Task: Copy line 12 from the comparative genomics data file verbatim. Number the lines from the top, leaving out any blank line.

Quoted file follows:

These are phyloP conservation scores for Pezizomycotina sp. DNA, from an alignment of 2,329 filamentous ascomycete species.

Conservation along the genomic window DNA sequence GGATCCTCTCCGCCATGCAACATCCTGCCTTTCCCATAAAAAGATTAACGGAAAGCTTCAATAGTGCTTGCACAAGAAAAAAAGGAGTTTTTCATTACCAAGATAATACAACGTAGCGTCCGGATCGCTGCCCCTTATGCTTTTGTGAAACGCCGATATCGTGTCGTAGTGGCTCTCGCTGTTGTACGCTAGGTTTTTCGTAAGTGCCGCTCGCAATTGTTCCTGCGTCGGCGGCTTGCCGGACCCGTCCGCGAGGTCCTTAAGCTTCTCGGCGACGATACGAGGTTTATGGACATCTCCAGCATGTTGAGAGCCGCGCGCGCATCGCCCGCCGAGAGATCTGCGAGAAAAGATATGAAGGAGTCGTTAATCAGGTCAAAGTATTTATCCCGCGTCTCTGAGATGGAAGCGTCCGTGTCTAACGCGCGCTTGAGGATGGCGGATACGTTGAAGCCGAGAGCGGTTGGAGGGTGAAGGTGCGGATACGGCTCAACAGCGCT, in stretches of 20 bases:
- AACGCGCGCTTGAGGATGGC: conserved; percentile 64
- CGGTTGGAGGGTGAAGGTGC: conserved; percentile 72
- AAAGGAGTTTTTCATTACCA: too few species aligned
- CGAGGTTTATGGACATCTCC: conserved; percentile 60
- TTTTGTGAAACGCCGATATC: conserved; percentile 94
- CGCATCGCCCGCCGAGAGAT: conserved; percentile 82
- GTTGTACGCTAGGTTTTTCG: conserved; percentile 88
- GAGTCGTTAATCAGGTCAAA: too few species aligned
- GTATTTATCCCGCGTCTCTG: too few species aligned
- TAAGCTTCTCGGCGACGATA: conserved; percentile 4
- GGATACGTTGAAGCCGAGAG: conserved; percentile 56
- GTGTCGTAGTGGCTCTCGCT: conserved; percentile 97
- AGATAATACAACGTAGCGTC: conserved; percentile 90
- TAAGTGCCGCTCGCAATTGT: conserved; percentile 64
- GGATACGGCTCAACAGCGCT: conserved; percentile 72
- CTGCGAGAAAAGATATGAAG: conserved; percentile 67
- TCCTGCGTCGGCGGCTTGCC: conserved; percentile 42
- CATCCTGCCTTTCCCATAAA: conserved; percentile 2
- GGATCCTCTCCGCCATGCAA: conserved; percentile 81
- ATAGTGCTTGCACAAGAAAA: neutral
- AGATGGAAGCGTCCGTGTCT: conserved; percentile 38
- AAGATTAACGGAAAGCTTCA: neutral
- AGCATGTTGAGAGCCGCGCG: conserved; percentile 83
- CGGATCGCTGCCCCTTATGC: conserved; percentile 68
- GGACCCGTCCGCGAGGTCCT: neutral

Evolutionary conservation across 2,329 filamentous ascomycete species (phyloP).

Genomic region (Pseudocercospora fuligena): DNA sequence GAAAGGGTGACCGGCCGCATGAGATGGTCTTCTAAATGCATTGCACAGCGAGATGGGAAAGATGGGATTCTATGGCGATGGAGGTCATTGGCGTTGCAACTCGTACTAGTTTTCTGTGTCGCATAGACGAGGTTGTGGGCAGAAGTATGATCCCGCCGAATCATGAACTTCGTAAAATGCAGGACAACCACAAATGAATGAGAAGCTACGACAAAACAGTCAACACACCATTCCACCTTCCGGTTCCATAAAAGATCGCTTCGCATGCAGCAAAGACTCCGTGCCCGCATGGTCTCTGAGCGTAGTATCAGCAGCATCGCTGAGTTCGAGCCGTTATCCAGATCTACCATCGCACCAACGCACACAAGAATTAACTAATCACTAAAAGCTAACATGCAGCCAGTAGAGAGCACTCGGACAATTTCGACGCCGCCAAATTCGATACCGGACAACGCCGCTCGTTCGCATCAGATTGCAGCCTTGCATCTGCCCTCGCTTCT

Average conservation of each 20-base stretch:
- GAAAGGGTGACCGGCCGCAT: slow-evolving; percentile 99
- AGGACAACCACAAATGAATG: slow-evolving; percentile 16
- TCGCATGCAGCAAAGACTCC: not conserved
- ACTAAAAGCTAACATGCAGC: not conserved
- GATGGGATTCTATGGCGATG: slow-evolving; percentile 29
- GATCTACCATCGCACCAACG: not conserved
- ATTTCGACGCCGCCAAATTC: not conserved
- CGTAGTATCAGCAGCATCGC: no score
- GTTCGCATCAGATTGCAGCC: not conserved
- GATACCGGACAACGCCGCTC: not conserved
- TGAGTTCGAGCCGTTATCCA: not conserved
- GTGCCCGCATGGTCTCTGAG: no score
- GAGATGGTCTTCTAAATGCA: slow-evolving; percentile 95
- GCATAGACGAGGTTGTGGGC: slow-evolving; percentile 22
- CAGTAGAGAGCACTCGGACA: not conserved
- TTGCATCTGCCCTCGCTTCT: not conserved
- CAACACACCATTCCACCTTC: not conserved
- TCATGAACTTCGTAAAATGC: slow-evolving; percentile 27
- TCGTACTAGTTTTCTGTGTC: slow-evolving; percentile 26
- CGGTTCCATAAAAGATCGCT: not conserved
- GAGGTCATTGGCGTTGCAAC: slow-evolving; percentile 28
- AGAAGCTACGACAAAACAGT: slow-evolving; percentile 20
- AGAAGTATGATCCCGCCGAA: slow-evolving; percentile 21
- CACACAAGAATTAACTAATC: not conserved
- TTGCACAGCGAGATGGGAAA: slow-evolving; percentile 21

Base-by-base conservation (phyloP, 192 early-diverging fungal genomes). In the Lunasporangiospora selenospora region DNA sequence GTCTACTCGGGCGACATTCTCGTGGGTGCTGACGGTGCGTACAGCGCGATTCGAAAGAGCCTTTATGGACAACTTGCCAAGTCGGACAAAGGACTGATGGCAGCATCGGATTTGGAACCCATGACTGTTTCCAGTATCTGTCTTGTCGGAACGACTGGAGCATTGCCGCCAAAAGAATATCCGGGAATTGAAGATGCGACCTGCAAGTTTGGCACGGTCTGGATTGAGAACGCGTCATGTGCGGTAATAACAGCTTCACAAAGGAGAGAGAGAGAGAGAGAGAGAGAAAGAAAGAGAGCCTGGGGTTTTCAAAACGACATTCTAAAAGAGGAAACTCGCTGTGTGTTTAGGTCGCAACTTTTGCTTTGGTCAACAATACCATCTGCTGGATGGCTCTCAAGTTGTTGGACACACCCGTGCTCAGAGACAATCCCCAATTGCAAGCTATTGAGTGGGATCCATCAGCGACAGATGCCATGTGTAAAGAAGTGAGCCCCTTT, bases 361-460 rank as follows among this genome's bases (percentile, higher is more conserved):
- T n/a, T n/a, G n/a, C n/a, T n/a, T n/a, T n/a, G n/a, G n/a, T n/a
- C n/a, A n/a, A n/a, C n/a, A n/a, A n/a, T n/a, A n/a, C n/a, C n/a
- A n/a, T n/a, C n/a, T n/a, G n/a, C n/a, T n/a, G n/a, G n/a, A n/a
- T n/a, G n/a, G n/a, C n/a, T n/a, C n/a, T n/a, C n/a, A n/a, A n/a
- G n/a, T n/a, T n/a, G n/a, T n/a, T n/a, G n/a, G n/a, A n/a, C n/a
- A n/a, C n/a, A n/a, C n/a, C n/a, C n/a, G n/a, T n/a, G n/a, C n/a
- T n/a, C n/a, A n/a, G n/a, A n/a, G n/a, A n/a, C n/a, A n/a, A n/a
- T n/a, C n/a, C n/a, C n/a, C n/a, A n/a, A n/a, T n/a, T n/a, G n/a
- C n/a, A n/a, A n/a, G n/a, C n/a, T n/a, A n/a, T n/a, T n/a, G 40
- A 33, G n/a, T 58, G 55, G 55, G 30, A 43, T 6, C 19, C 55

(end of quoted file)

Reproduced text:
- TAAGCTTCTCGGCGACGATA: conserved; percentile 4